Diageo is one of the largest alcoholic drinks producers in the world. The company was formed by the merger of Guinness and Grand Metropolitan in 1997. The name Diageo is made up from the Latin dia (Day) and the Greek geo (World) and is meant to symbolise the company producing products that are consumed every day throughout the world.
The company has several bottling and blending plants in Scotland at Sheildhall in Glasgow, Kilmarnock and Leven in Fife all of which have their own specialities. Leven handles a range of formats including conventional 70cl and 75cl to flask-shaped half-bottles and miniatures and Kilmarnock handles larger and odd shaped bottles while the Sheildhall plant handles some of the ready to drink products.
The Leven facility has 17 bottling lines in its spirits section, with a mixture of near-continuous operations bottling, for example, Smirnoff vodka and Gordons Gin, which are commercial high-volume products. The shorter-run products such as the Classic Malts range are mostly packed by hand to ensure there is no risk of labels being damaged (15 to 20 12-bottle cases a minute). The Smirnoff and Gordon’s line speeds are closer to 500 bottles a minute.
Leven also bottles ready-to-drink products as well. Each of these ready to drink lines lines can produce up to 1,200 bottles a minute while 52,200 cases (containing 24 bottles) of Smirnoff Ice can be produced in any one day with 25 million produced in a year. A total of 1,400 different products are produced at the Leven site, and are shipped off to 180 countries.
As part of Diageo’s investment in its plants in Scotland the bottling facilities have formed an important part. The logistics of blending and bottling the company’s range of products is an extremely complex process particularly when this requires the formulation and blending of a complex range of grain and malt whiskies.
To this end the company decided to extend their blending and holding facilities at the Leven plant to make operations easier and more efficient at the 150-acre site. There are 198 million litres of alcohol on site at any one time.
Following the successful delivery of phase one of the new tank farm by CEL International at the start of 2006 the phase two contract (total investment £5m) was also awarded to CEL International in August 2006. The tank farm contains spirit vats each of 125,000l capacity that are currently used for the storage of ‘non-whisky spirits’ prior to subsequent blending and bottling operations.
CEL International Ltd was responsible for the mechanical and electrical design, procurement, construction and commissioning of the plant, and act as principal contractor. Civil and structural elements of the tank farm were designed and managed by Blyth and Blyth Ltd. Construction started in October 2005 and phase one of the tank farm entered service in March 2006.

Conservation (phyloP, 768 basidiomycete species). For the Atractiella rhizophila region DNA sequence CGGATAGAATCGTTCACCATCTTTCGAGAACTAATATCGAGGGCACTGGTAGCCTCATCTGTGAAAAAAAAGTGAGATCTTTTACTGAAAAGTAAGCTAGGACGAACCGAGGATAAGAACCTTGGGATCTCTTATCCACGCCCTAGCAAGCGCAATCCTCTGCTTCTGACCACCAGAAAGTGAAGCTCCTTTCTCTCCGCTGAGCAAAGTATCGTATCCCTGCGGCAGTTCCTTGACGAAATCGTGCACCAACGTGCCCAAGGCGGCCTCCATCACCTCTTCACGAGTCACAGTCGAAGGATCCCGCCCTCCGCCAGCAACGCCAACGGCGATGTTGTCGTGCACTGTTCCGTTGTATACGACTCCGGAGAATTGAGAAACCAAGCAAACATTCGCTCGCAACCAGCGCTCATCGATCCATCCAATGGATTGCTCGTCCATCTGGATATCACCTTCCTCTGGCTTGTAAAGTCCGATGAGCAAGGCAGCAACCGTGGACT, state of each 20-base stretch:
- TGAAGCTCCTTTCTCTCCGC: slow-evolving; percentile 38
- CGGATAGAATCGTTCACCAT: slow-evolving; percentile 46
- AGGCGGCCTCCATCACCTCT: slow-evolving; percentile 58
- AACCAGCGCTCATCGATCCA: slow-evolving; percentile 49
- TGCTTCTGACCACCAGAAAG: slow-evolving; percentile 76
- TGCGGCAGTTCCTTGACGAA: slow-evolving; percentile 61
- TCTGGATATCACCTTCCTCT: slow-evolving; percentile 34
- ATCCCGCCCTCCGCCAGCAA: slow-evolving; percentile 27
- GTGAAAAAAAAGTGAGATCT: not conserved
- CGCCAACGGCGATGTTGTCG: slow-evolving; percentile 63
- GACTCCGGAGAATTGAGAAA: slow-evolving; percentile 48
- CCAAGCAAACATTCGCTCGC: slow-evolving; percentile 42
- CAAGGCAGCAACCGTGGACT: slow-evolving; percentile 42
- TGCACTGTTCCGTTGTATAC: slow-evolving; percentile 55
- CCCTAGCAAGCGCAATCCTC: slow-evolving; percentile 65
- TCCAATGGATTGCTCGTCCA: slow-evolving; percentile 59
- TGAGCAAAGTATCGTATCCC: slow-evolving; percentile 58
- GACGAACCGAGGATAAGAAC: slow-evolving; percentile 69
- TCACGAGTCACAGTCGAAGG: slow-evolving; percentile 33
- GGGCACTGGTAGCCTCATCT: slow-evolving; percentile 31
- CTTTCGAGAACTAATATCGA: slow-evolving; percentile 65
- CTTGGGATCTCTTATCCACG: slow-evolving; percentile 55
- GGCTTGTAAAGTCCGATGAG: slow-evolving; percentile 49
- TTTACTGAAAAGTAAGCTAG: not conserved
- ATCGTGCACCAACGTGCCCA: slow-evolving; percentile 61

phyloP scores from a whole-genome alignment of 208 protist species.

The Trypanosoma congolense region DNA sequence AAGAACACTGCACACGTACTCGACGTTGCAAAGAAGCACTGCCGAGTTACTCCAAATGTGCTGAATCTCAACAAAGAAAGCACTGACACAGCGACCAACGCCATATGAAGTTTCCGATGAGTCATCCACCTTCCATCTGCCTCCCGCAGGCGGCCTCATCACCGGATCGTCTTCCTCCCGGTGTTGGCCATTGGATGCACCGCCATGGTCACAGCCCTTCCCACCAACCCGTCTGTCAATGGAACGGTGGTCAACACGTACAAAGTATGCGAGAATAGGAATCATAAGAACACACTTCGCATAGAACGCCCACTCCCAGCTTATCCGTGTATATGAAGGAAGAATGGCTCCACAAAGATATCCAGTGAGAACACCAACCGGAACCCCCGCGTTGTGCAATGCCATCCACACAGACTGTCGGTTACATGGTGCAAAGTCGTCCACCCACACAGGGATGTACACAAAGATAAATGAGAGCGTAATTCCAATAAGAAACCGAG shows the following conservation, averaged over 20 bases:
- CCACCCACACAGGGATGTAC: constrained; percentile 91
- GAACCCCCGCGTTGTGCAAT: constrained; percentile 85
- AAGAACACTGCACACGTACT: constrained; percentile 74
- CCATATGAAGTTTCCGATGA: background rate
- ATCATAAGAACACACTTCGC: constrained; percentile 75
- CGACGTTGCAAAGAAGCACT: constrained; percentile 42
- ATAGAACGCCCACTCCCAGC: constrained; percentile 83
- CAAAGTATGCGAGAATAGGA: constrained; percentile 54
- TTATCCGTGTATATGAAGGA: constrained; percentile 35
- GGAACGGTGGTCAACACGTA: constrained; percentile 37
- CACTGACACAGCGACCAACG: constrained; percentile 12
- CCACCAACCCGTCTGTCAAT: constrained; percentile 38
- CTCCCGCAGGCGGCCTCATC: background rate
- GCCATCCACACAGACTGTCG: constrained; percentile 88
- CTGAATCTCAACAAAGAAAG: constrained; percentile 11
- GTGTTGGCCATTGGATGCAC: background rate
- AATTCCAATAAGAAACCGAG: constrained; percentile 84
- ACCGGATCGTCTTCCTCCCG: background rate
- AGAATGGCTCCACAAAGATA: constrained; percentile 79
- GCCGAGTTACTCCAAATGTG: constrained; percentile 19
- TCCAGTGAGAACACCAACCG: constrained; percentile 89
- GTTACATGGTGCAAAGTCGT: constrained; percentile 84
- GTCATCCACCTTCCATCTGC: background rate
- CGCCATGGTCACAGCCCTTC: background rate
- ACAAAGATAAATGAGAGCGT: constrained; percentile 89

The facility is a COMAH site and full compliance with COMAH, DSEAR and BS61511 was essential.
Although the tank farm was built on a disused cask storage area, a new CIP set and interface pipework were installed in live production areas handling alcoholic spirits (classified as hazardous zones). This work was carefully planned and coordinated to minimise risk and avoid production disruption.
The second phase of the project saw the installation of 15 additional vats within the facility. The 120m³ vats installed by CEL addressed several problems faced by Diageo. The company needed vats that could be used for storing different products. The vats were also required to be segregated by mix-proof valves as they were used to store high-strength hazardous materials. CEL installed the vats according to Diageo’s specifications and provided the company with the flexibility to bring out new brands without the need to make frequent modifications at the plant. The vats installed used a PLC-based control system and minimised fire and containment risks. Manual handling risks were also reduced.
Despite having 17 existing bottling lines, many of which are dedicated to specific products, in January 2006 Diageo invested a further £9m in the expansion of the Leven plant by installing a new bottling line for Tanqueray gin.
The new equipment and expansion of processes required 22 additional personnel. The volume is required in the lead up to Christmas (October and November) when the Leven facility can be producing over three million cases of spirits a month.